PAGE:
The MicroHUD is actually an extension of Microvision’s already commercialized head-mounted HUD. The company’s first product, the Nomad Expert Technician System, includes a 4.5-oz HUD, either mounted on the brim of a baseball cap or integrated into a headband, providing a monochrome SVGA image. The system includes a wireless Windows CE-based computer that connects to the dealership’s computer system. Without leaving the vehicle, a service technician can use the belt-mounted control unit and the HUD to access electronic repair manuals, work orders, vehicle history, parts inventory, or e-mail.


FIGURE 3. An early demonstration version of a helmet-mounted HUD incorporates a large display.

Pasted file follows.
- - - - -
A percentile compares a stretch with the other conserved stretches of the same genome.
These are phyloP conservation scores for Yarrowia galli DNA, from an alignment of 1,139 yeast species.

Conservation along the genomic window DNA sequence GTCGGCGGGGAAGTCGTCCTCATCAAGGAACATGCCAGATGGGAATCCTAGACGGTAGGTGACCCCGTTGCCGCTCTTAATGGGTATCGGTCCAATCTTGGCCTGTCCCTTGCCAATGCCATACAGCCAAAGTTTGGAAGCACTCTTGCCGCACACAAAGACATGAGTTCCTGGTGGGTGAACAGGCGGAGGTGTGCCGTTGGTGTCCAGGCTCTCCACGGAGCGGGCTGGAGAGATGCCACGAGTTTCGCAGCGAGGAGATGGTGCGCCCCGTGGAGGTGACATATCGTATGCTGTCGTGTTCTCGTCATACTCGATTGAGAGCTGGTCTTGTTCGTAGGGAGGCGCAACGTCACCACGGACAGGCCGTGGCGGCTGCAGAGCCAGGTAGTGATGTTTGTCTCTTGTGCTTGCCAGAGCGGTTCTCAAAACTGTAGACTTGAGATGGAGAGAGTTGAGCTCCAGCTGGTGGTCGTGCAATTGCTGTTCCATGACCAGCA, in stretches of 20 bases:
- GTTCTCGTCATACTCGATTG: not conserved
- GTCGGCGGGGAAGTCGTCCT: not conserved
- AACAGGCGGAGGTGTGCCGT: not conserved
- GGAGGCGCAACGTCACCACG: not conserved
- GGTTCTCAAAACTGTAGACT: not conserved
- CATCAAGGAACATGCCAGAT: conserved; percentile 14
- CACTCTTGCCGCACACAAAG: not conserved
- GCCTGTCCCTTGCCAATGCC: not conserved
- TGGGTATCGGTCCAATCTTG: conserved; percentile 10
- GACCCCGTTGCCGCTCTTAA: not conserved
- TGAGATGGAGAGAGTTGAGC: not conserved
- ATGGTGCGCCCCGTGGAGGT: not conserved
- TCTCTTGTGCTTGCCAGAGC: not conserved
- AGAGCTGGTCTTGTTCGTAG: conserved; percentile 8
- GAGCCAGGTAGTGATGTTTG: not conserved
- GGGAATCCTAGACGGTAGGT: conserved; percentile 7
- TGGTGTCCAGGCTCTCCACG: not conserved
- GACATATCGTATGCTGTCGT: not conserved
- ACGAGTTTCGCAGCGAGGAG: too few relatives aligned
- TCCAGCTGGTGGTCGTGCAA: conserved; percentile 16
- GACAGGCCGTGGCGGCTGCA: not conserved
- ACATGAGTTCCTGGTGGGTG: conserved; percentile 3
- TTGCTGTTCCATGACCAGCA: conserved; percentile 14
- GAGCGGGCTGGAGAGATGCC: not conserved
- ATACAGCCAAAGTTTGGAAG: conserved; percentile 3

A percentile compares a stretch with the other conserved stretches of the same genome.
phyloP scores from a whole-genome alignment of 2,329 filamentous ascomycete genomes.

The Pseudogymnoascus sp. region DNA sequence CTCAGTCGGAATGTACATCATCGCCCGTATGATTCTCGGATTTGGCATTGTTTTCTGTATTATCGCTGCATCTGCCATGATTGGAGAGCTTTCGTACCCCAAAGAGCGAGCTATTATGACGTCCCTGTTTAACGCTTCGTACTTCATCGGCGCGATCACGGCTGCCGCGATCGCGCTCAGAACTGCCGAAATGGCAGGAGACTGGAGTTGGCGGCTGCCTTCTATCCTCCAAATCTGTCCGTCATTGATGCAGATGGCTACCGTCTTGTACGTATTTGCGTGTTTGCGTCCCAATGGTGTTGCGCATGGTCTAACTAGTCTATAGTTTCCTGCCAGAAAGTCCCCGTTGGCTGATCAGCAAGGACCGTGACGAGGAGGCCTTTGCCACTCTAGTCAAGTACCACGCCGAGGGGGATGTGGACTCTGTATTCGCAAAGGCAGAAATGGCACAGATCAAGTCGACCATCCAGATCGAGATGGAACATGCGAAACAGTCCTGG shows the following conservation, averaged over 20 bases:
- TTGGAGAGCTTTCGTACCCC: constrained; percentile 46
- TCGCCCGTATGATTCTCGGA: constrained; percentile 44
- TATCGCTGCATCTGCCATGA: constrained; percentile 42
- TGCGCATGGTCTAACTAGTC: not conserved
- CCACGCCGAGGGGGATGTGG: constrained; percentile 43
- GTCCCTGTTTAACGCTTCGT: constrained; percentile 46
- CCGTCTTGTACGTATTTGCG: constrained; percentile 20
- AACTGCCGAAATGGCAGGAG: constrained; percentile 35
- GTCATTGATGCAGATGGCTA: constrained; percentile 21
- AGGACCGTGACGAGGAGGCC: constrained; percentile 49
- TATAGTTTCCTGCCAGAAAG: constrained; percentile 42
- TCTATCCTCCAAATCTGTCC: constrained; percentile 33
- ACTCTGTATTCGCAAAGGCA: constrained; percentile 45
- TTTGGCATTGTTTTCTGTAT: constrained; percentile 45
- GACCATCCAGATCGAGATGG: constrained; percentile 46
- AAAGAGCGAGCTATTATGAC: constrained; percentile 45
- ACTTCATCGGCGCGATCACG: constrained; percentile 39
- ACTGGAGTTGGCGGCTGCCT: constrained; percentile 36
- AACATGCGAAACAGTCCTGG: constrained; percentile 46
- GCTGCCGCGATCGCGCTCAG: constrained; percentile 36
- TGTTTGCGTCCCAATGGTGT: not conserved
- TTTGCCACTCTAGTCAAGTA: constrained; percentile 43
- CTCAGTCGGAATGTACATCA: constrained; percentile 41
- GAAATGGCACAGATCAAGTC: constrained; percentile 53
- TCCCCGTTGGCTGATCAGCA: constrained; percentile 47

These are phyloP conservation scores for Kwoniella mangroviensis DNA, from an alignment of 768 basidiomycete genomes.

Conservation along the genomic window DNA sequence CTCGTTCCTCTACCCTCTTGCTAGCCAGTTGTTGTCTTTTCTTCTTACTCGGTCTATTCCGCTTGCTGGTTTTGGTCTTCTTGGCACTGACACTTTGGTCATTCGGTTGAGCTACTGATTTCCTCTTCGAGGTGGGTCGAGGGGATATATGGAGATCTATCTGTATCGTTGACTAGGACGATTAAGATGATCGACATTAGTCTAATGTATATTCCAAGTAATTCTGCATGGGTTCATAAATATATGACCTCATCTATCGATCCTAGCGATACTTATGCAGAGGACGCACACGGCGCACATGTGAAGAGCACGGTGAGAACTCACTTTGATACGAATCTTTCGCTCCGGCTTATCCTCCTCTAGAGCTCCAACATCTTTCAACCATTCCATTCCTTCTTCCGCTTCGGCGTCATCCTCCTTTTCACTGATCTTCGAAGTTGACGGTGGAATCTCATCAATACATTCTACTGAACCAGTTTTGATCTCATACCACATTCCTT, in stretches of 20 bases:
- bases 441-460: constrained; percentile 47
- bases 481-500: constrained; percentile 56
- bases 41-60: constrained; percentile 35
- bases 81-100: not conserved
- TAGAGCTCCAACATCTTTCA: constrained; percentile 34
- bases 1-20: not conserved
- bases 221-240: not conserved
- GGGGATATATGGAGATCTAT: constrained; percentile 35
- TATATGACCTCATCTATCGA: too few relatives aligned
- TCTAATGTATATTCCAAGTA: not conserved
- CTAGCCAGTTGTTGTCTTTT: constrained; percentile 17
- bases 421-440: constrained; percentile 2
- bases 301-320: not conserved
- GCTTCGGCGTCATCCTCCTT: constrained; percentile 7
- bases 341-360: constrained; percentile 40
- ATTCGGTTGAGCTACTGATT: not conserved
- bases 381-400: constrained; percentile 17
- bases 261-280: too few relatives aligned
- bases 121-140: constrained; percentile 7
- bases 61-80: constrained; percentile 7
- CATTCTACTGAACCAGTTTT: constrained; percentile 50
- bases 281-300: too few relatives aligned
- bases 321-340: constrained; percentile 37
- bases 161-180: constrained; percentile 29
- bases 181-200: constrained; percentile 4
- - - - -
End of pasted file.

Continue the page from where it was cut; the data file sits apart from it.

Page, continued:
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ASK Innovation Limited (Poole, Dorset, England), a newcomer to the HUD market, is developing an LCD-based HUD with an array of phosphor-coated LEDs as a light source. The efficiency of the system has been optimized, according to Andrew Smith, managing director. “We can now run the light-engine part of the system at 12-V DC, drawing only 120 mA of current,” says Smith. This allows the system to be powered by a standard gel battery pack, making the HUD capable of being head or helmet mounted (see Fig. 3). “One key market application,” says Smith, “is for firefighters who can now be fitted with an IR-based system within the fire hat.”